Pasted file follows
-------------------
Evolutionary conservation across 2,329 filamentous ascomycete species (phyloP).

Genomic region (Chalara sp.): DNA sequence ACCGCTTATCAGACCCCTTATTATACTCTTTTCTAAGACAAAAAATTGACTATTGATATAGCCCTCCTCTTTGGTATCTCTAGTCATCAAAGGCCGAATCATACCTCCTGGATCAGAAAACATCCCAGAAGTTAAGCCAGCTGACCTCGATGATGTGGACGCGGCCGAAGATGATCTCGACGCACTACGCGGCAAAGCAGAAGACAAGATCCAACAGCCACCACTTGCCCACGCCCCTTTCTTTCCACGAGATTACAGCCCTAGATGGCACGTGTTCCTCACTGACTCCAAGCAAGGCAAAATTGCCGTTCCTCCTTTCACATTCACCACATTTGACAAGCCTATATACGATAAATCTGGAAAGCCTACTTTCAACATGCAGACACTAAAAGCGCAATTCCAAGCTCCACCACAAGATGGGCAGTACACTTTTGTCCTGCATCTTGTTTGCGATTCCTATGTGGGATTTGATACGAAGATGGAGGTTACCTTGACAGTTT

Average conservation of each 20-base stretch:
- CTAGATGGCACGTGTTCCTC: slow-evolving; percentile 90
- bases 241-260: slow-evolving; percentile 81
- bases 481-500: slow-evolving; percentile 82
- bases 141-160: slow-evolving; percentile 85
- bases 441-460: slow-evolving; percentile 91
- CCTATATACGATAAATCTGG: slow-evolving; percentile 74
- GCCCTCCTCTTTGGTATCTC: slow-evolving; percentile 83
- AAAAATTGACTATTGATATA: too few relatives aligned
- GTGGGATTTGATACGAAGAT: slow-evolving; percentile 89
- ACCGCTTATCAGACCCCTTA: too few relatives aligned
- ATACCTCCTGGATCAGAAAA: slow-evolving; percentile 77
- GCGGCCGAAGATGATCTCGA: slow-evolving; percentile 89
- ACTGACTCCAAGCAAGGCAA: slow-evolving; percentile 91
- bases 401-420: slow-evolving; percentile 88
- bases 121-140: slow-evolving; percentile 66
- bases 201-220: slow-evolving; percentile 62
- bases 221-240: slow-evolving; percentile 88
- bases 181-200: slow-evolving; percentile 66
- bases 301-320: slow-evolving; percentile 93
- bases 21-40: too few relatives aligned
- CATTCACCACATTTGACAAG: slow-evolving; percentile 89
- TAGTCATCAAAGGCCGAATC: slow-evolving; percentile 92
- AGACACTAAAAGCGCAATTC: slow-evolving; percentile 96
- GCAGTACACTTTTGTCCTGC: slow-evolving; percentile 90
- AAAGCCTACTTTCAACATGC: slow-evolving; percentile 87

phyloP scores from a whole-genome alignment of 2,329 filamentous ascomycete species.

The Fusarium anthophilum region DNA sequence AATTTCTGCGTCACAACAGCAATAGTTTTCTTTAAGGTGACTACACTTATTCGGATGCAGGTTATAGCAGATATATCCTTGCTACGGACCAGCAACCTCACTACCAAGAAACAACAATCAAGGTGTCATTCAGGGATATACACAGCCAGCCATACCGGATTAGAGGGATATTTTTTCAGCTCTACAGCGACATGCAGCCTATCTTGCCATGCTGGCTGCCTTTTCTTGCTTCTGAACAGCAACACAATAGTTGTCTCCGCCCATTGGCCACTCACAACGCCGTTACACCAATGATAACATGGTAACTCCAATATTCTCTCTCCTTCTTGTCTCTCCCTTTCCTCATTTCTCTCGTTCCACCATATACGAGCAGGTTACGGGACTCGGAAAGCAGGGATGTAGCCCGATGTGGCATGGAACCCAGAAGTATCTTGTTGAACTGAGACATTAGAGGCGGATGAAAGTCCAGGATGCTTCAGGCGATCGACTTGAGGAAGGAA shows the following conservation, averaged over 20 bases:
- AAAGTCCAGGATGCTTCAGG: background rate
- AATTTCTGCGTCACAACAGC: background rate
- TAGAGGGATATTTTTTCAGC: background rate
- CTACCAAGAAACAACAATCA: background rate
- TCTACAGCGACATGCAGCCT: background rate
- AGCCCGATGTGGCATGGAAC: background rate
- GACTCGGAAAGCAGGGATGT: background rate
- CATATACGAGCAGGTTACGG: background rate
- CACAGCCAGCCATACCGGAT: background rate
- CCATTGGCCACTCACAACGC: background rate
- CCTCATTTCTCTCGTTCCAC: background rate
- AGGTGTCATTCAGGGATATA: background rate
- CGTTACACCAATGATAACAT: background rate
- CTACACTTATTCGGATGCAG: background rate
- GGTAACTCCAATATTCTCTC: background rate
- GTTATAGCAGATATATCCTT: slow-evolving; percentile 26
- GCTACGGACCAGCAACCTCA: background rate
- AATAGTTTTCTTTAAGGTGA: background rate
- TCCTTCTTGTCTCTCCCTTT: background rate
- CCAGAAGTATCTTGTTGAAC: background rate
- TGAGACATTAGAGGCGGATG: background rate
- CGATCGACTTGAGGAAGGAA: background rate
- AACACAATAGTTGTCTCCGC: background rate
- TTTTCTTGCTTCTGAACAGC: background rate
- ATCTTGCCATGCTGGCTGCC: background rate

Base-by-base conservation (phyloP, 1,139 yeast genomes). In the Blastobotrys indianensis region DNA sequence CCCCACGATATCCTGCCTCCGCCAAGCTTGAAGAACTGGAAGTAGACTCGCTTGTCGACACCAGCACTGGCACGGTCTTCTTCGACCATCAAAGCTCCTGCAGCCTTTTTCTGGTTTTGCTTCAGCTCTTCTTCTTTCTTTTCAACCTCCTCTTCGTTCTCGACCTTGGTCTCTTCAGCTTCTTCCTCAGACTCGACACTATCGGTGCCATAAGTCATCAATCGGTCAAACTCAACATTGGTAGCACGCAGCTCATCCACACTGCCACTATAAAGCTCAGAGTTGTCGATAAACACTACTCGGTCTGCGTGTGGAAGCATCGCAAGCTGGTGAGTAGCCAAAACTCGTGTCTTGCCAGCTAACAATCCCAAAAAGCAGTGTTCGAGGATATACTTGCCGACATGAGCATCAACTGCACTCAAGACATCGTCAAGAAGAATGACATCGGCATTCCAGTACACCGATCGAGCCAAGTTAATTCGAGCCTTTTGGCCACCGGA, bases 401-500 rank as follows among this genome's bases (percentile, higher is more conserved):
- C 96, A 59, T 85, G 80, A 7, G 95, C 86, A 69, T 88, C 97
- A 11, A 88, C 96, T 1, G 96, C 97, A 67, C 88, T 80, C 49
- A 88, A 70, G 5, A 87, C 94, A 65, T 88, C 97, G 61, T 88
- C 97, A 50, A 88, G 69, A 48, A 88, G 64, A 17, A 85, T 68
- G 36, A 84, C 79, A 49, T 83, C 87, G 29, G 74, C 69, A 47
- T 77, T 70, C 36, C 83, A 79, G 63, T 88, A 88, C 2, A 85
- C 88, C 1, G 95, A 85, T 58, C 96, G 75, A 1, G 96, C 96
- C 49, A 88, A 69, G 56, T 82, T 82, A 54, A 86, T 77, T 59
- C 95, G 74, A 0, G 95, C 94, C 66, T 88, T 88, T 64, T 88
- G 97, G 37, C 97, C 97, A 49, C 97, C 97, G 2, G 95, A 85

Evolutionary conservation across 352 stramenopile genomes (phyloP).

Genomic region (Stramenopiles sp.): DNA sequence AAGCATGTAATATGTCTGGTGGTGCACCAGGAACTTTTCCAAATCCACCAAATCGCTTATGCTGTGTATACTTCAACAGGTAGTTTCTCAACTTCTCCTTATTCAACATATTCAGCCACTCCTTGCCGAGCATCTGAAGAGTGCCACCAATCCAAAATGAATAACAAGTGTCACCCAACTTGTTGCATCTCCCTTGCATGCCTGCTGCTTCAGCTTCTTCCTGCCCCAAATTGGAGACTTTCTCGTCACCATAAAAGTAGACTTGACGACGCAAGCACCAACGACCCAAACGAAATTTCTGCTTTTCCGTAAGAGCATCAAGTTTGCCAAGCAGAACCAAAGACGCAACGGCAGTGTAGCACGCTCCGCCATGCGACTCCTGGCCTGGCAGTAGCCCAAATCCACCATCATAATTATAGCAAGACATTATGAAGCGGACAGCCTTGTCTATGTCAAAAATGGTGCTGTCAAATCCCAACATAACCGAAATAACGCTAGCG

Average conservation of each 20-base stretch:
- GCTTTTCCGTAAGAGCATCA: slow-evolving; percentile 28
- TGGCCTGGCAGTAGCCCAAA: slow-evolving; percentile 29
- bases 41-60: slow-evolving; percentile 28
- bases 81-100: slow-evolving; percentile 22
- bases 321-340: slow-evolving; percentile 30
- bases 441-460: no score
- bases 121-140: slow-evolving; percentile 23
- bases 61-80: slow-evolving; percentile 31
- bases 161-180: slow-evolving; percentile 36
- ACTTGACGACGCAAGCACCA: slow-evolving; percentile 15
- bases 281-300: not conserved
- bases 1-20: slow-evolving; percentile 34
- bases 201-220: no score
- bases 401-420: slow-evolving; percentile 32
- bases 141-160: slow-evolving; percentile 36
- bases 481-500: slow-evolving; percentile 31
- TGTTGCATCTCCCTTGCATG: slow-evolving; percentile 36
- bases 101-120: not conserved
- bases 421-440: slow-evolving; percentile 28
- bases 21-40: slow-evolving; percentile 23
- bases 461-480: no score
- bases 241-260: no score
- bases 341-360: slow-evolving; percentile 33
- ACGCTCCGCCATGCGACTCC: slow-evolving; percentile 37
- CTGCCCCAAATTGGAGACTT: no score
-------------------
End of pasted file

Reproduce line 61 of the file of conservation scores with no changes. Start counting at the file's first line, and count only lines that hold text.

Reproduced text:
- G 36, A 84, C 79, A 49, T 83, C 87, G 29, G 74, C 69, A 47